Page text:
William Michael, Aidan Synnott, Sep 24, 2009
During his campaign for the Presidency, then-Senator Barack Obama promised that he would direct his administration to reinvigorate antitrust enforcement, placing special emphasis on competition in health care and pharmaceuticals. Among other things, he promised to œensure that the law effectively prevents anticompetitive agreements that artificially retard the entry of generic pharmaceuticals onto the market . . . . That promise has been echoed by President Obama’s choice to head the Federal Trade Commission (FTC), Jon Leibowitz, long an outspoken critic of so-called reverse settlement or pay-for-delay agreements between manufacturers of branded and generic pharmaceuticals.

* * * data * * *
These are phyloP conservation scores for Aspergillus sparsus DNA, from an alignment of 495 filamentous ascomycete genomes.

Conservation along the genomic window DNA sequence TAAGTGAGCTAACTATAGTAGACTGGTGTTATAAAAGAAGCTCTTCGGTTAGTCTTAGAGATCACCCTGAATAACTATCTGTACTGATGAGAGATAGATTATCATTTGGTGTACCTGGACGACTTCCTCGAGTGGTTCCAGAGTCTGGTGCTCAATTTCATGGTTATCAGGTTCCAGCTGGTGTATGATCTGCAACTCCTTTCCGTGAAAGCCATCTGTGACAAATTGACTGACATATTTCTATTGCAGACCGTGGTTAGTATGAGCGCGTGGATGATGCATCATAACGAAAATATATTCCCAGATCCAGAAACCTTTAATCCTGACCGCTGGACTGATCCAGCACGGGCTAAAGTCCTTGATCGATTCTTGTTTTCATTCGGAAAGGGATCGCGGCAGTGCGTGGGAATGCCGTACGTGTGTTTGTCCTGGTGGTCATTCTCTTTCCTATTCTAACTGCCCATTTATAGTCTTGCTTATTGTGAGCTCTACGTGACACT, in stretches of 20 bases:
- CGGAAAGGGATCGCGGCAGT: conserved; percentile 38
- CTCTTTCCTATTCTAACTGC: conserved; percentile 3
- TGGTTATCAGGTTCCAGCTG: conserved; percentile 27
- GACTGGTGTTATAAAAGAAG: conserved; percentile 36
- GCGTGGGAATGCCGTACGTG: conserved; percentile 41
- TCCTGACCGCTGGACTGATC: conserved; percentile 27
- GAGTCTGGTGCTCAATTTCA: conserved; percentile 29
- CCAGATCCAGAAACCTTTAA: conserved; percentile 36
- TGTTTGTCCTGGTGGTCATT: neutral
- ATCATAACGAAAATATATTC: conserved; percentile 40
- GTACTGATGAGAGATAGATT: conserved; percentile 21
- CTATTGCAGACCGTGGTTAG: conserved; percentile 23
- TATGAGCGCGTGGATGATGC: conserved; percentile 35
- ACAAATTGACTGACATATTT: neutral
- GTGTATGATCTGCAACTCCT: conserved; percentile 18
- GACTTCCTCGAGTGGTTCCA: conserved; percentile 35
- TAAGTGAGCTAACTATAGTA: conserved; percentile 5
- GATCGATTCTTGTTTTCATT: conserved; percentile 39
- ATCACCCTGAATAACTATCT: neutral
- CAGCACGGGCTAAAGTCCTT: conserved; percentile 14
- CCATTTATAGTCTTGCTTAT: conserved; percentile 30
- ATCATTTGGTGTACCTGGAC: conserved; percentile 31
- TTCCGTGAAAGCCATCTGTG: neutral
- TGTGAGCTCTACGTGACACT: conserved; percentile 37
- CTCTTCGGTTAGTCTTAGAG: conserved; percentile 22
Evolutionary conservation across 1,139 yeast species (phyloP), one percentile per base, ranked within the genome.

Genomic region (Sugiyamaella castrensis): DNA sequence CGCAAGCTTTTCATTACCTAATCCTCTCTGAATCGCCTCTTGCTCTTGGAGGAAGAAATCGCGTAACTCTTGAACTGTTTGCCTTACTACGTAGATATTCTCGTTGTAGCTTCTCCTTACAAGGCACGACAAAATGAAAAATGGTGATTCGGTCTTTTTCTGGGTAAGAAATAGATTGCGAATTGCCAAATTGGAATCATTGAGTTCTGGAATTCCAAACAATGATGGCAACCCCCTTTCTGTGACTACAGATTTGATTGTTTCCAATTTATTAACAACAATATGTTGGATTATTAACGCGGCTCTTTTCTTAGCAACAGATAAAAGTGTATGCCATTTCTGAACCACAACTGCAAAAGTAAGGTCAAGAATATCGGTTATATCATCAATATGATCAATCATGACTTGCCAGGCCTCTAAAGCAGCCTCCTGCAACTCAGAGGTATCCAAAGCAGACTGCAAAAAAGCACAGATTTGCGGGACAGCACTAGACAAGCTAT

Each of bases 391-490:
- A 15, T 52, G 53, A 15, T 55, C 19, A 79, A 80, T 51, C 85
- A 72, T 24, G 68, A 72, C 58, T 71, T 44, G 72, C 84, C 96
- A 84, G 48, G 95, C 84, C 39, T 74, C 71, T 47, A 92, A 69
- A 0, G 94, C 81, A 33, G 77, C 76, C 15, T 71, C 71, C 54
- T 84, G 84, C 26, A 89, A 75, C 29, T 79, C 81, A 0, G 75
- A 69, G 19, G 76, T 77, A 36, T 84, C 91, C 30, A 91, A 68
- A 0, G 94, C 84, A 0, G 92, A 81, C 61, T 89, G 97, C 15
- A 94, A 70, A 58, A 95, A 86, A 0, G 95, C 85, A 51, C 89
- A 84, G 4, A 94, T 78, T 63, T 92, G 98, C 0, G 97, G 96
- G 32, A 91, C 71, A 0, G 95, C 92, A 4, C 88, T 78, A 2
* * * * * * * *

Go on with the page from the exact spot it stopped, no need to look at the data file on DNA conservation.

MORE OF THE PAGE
More recently, the Antitrust Division of the Department of Justice (DOJ), under new Assistant Attorney General Christine Varney, has taken a significantly more aggressive stance toward such agreements than the DOJ has taken before. As yet, however, the policy position advanced by the FTC, and now adopted by the DOJ, has not gained acceptance in any federal court of appeals. And recent Supreme Court and Courts of Appeals decisions have had the effect of limiting, rather than expanding, the range of antitrust claims that may be brought against holders of pharmaceutical patents for their conduct in the marketplace”especially when such conduct is unilateral. The practical effect of the agencies’ stated commitment to heightened enforcement in the pharmaceutical sector, therefore, may be limited by their ability to articulate theories of anticompetitive harm that the federal courts deem viable.